Article by Conor Faughnan for the Advertiser Group of regional newspapers
Sex matters. It is about to matter a lot more. From December it becomes illegal for an insurance company to notice what gender you are when selling you insurance.
This will have massive implications for motor insurance and unfortunately a lot of Irish people just don’t know that it is coming. It had been in the news a bit since the European Court of Justice made its ruling last year but very few people realise that it is about to hit them hard.
It will have serious implications for life insurance and annuities as well but it will take time before that becomes obvious. Anyone with a car – and that is 1.36 million households – will feel the effect straight away.
If you are a woman your motor insurance premium is about to go up. Depending on how young you are it could go up a lot; as much as 50% in some cases for women under 25.
If you are a man of the same age you are in for a windfall. The very high premiums offered to young men must now be mixed in with the females and charged equally. Happy days, you are in for a bonus.
In fact we could nearly shorten the whole process by getting her to reach into her handbag for €500 and hand it to him. That is about how fair it is as well.
It is unfortunate but undeniable that young men have a vastly higher risk of crashing their car than anyone else on the road. There may be lots of reasons for this and things that you can do about it but you cannot deny the simple fact.
Because insurance companies are now forced to deny it, they will have to balance their books. Higher charges for young women and lower for young men will be an immediate effect.
Within a few weeks the first people will start receiving their insurance renewal notices and will start realising the difference that it makes. Parents with adult children as named drivers will be hit in the same way. The sons will become cheaper, the daughters more expensive.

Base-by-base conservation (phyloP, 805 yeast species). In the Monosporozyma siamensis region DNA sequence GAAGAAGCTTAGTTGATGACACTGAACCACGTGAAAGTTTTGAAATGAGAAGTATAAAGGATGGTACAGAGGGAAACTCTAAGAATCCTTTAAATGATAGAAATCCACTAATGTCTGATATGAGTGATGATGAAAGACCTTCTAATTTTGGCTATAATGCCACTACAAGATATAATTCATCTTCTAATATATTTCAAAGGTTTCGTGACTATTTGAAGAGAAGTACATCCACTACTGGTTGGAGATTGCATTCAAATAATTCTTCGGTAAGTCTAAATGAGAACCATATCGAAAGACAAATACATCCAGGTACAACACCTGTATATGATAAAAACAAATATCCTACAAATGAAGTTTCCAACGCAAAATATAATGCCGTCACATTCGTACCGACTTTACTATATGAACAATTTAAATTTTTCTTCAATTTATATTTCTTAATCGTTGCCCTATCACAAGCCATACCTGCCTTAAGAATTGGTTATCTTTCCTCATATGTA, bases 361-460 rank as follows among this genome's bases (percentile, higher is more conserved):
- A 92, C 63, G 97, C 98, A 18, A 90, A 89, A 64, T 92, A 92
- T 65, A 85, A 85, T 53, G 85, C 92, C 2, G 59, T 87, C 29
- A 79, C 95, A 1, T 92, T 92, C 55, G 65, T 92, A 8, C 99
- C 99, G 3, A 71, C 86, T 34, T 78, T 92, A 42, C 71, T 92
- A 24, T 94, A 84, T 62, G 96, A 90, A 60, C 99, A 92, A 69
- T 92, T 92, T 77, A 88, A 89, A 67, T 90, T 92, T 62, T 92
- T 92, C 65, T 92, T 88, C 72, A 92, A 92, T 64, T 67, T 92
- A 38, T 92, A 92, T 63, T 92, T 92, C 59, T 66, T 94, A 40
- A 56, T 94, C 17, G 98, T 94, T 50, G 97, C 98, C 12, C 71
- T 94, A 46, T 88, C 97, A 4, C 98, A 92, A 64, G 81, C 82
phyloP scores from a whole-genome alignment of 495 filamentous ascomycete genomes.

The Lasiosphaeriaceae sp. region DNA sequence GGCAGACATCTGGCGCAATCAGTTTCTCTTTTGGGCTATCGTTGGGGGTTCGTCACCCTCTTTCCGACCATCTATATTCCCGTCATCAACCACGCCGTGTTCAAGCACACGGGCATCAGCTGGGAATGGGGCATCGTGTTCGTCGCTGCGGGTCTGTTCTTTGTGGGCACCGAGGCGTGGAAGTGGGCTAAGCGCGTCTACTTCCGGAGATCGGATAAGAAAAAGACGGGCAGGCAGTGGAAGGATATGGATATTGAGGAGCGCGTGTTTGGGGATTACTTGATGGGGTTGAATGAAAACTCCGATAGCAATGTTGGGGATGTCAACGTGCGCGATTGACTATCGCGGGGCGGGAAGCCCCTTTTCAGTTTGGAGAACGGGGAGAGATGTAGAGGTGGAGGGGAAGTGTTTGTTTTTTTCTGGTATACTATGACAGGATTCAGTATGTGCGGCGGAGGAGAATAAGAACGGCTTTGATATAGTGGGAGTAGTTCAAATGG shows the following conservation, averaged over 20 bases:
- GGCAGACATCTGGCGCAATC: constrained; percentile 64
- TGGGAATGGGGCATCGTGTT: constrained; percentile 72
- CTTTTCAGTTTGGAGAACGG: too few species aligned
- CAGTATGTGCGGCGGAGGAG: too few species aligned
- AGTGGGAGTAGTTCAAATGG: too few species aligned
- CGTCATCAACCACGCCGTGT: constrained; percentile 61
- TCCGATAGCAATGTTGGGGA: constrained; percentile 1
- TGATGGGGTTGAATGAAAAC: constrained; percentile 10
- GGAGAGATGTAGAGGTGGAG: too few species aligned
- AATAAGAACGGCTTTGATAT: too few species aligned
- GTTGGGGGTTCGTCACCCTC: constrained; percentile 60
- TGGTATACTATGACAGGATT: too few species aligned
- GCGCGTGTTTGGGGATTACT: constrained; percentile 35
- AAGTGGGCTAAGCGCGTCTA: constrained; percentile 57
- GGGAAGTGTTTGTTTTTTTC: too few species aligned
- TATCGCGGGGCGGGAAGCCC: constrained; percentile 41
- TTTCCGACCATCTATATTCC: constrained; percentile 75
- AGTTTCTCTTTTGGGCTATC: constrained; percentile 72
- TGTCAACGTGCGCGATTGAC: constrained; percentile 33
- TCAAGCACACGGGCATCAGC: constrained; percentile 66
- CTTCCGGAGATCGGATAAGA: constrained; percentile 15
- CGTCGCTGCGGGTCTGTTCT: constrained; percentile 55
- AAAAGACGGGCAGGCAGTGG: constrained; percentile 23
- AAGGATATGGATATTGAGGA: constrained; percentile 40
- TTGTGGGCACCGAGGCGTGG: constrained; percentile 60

I imagine there will be outrage when the time comes. Our advice to everyone is to do a bit of research now on how you might be affected and what you might do about it.
The main thing drivers can do is to shop around. The insurance companies are having to react and they do want your business, so push them on that and see what they can do. We ourselves for example are working on various value propositions for younger drivers in particular.
There are also deals that you can do either with your insurer (maybe by getting extra discounts or buying something else from them), or there might be professional group schemes that you could look at that would take some of the sting out of it for you.
We are starting to get a lot of questions about it and we have put some material up on our website. People are already trying to find ways to pick holes in the rules to pay a cheaper price – which is a good thing, but you have to be cautious.
You have to be honest with your insurer; after all you are entering into a legal contract with them. So for example you can’t switch a husband and wife policy around to make her the main driver if she actually isn’t.
Don’t tell fibs about your penalty points, your mileage or where you park the car at night. The insurer may not pay your claim in full if you haven’t fully disclosed all facts to them.
Another tempting way to reduce price is to slim down what you are buying. The old ‘third party’ and ‘comprehensive’ descriptions of motor insurance don’t really hold true any more. ‘Comprehensive’ can come with or without a whole range of goodies, bells and whistles that you may or may not want.
You could get a policy with a higher excess for example, or without no claims bonus protection. I would be reluctant to advise that though because it basically means you are taking some of the financial risk yourself.
We are stuck with these rules like them or not. Whether you are one of the winners or one of the women, you should take a fresh look at what you pay for your insurance next time it comes around.